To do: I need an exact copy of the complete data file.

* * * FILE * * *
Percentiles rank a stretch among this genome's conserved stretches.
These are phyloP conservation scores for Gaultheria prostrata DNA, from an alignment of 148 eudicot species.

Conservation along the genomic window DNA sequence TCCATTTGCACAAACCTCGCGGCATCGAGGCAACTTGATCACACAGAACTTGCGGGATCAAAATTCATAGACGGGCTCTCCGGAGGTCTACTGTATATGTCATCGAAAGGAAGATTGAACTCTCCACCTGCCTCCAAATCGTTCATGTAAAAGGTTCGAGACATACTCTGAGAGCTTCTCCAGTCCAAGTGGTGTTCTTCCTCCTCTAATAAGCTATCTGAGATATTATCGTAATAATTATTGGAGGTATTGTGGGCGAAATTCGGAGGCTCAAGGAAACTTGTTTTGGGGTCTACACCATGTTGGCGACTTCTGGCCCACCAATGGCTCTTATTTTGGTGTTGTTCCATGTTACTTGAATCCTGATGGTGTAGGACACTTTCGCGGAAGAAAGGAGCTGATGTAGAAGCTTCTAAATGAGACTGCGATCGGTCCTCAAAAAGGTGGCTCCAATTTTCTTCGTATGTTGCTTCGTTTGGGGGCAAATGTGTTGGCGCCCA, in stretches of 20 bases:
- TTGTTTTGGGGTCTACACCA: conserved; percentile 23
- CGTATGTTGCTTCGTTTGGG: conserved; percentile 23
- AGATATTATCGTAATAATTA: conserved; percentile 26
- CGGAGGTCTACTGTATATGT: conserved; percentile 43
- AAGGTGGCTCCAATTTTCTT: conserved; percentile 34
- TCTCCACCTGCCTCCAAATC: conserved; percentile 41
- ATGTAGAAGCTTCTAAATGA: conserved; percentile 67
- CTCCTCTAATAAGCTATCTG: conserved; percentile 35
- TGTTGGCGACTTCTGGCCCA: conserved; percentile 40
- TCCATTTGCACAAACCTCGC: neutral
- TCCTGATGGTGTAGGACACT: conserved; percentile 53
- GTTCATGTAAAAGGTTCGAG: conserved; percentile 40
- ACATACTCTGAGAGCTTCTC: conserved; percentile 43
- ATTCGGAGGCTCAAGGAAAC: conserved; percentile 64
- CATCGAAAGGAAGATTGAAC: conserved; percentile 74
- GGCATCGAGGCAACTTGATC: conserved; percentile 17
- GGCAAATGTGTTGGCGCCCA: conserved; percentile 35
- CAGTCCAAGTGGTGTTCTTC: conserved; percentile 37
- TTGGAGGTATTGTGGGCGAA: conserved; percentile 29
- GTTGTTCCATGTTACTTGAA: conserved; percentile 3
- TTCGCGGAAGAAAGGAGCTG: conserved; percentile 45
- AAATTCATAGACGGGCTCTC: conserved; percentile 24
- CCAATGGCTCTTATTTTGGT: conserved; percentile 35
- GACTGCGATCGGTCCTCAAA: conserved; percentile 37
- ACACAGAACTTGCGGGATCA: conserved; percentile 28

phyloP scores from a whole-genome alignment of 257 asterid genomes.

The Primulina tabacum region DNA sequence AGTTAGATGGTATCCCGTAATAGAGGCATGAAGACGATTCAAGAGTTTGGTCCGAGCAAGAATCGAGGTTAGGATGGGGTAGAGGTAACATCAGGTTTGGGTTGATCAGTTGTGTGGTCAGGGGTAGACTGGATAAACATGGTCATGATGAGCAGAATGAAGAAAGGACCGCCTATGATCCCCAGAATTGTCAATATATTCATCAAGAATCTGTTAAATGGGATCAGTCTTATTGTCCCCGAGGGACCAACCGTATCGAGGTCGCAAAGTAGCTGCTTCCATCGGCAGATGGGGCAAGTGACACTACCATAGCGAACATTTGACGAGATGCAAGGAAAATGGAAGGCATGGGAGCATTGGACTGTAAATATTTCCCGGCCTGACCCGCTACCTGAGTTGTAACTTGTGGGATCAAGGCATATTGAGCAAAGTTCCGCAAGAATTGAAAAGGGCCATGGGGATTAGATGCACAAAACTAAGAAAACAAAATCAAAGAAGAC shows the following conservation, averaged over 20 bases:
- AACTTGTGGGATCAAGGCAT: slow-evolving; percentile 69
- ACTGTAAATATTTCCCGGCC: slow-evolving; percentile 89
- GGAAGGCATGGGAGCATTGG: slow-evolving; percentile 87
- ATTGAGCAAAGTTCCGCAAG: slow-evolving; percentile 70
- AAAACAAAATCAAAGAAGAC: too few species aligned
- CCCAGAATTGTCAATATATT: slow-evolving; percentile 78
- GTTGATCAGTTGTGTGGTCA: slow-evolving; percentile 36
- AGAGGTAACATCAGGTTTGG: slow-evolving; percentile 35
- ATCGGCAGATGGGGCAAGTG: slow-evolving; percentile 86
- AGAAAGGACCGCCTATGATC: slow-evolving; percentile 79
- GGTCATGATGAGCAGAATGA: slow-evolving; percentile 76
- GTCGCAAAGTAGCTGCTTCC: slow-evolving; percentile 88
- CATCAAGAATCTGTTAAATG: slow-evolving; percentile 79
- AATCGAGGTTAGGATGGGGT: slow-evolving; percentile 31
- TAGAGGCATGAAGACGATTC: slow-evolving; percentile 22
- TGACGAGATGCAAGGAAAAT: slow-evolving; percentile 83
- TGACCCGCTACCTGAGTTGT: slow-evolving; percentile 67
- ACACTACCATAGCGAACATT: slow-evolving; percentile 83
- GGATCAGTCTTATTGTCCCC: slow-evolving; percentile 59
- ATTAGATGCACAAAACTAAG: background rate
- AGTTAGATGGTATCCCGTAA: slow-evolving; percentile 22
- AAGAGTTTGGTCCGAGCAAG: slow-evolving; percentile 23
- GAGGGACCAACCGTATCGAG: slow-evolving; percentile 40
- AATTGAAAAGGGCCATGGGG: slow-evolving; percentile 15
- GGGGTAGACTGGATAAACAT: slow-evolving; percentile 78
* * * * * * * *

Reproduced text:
Percentiles rank a stretch among this genome's conserved stretches.
These are phyloP conservation scores for Gaultheria prostrata DNA, from an alignment of 148 eudicot species.

Conservation along the genomic window DNA sequence TCCATTTGCACAAACCTCGCGGCATCGAGGCAACTTGATCACACAGAACTTGCGGGATCAAAATTCATAGACGGGCTCTCCGGAGGTCTACTGTATATGTCATCGAAAGGAAGATTGAACTCTCCACCTGCCTCCAAATCGTTCATGTAAAAGGTTCGAGACATACTCTGAGAGCTTCTCCAGTCCAAGTGGTGTTCTTCCTCCTCTAATAAGCTATCTGAGATATTATCGTAATAATTATTGGAGGTATTGTGGGCGAAATTCGGAGGCTCAAGGAAACTTGTTTTGGGGTCTACACCATGTTGGCGACTTCTGGCCCACCAATGGCTCTTATTTTGGTGTTGTTCCATGTTACTTGAATCCTGATGGTGTAGGACACTTTCGCGGAAGAAAGGAGCTGATGTAGAAGCTTCTAAATGAGACTGCGATCGGTCCTCAAAAAGGTGGCTCCAATTTTCTTCGTATGTTGCTTCGTTTGGGGGCAAATGTGTTGGCGCCCA, in stretches of 20 bases:
- TTGTTTTGGGGTCTACACCA: conserved; percentile 23
- CGTATGTTGCTTCGTTTGGG: conserved; percentile 23
- AGATATTATCGTAATAATTA: conserved; percentile 26
- CGGAGGTCTACTGTATATGT: conserved; percentile 43
- AAGGTGGCTCCAATTTTCTT: conserved; percentile 34
- TCTCCACCTGCCTCCAAATC: conserved; percentile 41
- ATGTAGAAGCTTCTAAATGA: conserved; percentile 67
- CTCCTCTAATAAGCTATCTG: conserved; percentile 35
- TGTTGGCGACTTCTGGCCCA: conserved; percentile 40
- TCCATTTGCACAAACCTCGC: neutral
- TCCTGATGGTGTAGGACACT: conserved; percentile 53
- GTTCATGTAAAAGGTTCGAG: conserved; percentile 40
- ACATACTCTGAGAGCTTCTC: conserved; percentile 43
- ATTCGGAGGCTCAAGGAAAC: conserved; percentile 64
- CATCGAAAGGAAGATTGAAC: conserved; percentile 74
- GGCATCGAGGCAACTTGATC: conserved; percentile 17
- GGCAAATGTGTTGGCGCCCA: conserved; percentile 35
- CAGTCCAAGTGGTGTTCTTC: conserved; percentile 37
- TTGGAGGTATTGTGGGCGAA: conserved; percentile 29
- GTTGTTCCATGTTACTTGAA: conserved; percentile 3
- TTCGCGGAAGAAAGGAGCTG: conserved; percentile 45
- AAATTCATAGACGGGCTCTC: conserved; percentile 24
- CCAATGGCTCTTATTTTGGT: conserved; percentile 35
- GACTGCGATCGGTCCTCAAA: conserved; percentile 37
- ACACAGAACTTGCGGGATCA: conserved; percentile 28

phyloP scores from a whole-genome alignment of 257 asterid genomes.

The Primulina tabacum region DNA sequence AGTTAGATGGTATCCCGTAATAGAGGCATGAAGACGATTCAAGAGTTTGGTCCGAGCAAGAATCGAGGTTAGGATGGGGTAGAGGTAACATCAGGTTTGGGTTGATCAGTTGTGTGGTCAGGGGTAGACTGGATAAACATGGTCATGATGAGCAGAATGAAGAAAGGACCGCCTATGATCCCCAGAATTGTCAATATATTCATCAAGAATCTGTTAAATGGGATCAGTCTTATTGTCCCCGAGGGACCAACCGTATCGAGGTCGCAAAGTAGCTGCTTCCATCGGCAGATGGGGCAAGTGACACTACCATAGCGAACATTTGACGAGATGCAAGGAAAATGGAAGGCATGGGAGCATTGGACTGTAAATATTTCCCGGCCTGACCCGCTACCTGAGTTGTAACTTGTGGGATCAAGGCATATTGAGCAAAGTTCCGCAAGAATTGAAAAGGGCCATGGGGATTAGATGCACAAAACTAAGAAAACAAAATCAAAGAAGAC shows the following conservation, averaged over 20 bases:
- AACTTGTGGGATCAAGGCAT: slow-evolving; percentile 69
- ACTGTAAATATTTCCCGGCC: slow-evolving; percentile 89
- GGAAGGCATGGGAGCATTGG: slow-evolving; percentile 87
- ATTGAGCAAAGTTCCGCAAG: slow-evolving; percentile 70
- AAAACAAAATCAAAGAAGAC: too few species aligned
- CCCAGAATTGTCAATATATT: slow-evolving; percentile 78
- GTTGATCAGTTGTGTGGTCA: slow-evolving; percentile 36
- AGAGGTAACATCAGGTTTGG: slow-evolving; percentile 35
- ATCGGCAGATGGGGCAAGTG: slow-evolving; percentile 86
- AGAAAGGACCGCCTATGATC: slow-evolving; percentile 79
- GGTCATGATGAGCAGAATGA: slow-evolving; percentile 76
- GTCGCAAAGTAGCTGCTTCC: slow-evolving; percentile 88
- CATCAAGAATCTGTTAAATG: slow-evolving; percentile 79
- AATCGAGGTTAGGATGGGGT: slow-evolving; percentile 31
- TAGAGGCATGAAGACGATTC: slow-evolving; percentile 22
- TGACGAGATGCAAGGAAAAT: slow-evolving; percentile 83
- TGACCCGCTACCTGAGTTGT: slow-evolving; percentile 67
- ACACTACCATAGCGAACATT: slow-evolving; percentile 83
- GGATCAGTCTTATTGTCCCC: slow-evolving; percentile 59
- ATTAGATGCACAAAACTAAG: background rate
- AGTTAGATGGTATCCCGTAA: slow-evolving; percentile 22
- AAGAGTTTGGTCCGAGCAAG: slow-evolving; percentile 23
- GAGGGACCAACCGTATCGAG: slow-evolving; percentile 40
- AATTGAAAAGGGCCATGGGG: slow-evolving; percentile 15
- GGGGTAGACTGGATAAACAT: slow-evolving; percentile 78